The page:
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Scientific article
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English

Injury to the human retrosplenial cortex: Two cases and a review of the literature

Published inTrends in Medicine, vol. 20, p. 1-5
Publication date2020
Abstract

Background: The human retrosplenial cortex (RSC) is the cortical region of the parietal lobe that lies directly behind the splenium of the corpus callosum. While recent fundamental research in animal models has suggested a very important role for the RSC in orientation, relatively few human cases of lesion to the RSC have been reported in the literature. Furthermore, those few cases have pointed at, in addition to the aforementioned role of this cortical structure in topographical orientation, a potential for other supplementary roles in higher-order cognitive functions such as memory processing and language. Cases presentation: In this article, we report two remarkably asymptomatic cases of extensive oncological lesions to the RSC in otherwise healthy patients younger than 35 years old. We report their surgical treatments and their release from our hospital. During the entire follow-up, patients never reported any issue with topographical orientation or language, which is remarkable compared to cases previously reported. Discussion and conclusions: We then discuss the available clinical literature about RSC lesions in human brain and the possible reasons for such a diversity of reported symptoms, or lack thereof, between cases for a seemingly similar radiological entity. Our cases reveal that understanding of the RSC and its lesions remain scarce and needs to be further investigated, both fundamentally and clinically.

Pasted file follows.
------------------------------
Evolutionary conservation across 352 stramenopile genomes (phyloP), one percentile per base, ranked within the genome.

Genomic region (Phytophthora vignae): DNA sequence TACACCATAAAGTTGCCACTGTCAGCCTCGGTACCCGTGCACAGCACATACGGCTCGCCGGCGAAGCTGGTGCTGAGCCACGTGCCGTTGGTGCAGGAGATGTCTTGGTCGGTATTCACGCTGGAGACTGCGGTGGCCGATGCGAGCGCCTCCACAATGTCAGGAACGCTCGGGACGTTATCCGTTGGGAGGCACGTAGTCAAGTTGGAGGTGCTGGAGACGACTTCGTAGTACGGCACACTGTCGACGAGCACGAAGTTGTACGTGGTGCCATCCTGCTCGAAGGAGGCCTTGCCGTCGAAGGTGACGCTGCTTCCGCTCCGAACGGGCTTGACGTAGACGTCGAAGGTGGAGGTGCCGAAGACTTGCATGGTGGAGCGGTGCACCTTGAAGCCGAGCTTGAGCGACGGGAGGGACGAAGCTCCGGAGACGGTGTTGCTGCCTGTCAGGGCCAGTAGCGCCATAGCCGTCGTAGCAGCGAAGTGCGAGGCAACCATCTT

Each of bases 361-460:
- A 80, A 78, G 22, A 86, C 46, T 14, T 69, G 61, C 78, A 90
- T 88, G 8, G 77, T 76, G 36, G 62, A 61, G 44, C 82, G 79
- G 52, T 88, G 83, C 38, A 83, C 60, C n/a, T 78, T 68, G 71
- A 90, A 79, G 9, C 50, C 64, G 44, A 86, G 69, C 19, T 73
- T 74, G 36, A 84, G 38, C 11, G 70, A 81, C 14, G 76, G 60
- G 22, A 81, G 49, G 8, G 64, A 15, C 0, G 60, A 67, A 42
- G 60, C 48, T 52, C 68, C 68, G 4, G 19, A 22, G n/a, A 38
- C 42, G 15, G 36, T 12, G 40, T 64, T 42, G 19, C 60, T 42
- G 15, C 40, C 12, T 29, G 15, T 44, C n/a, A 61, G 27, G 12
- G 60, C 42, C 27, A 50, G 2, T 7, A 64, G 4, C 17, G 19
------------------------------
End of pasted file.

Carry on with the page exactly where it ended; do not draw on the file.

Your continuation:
Keywords
  • Retrosplenial cortex
  • Glioblastoma
  • Memory
  • Topographical orientation
  • Asymptomatic
Citation (ISO format)
SONG, Lin et al. Injury to the human retrosplenial cortex: Two cases and a review of the literature. In: Trends in Medicine, 2020, vol. 20, p. 1–5. doi: 10.15761/TiM.1000230
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ISSN of the journal1594-2848
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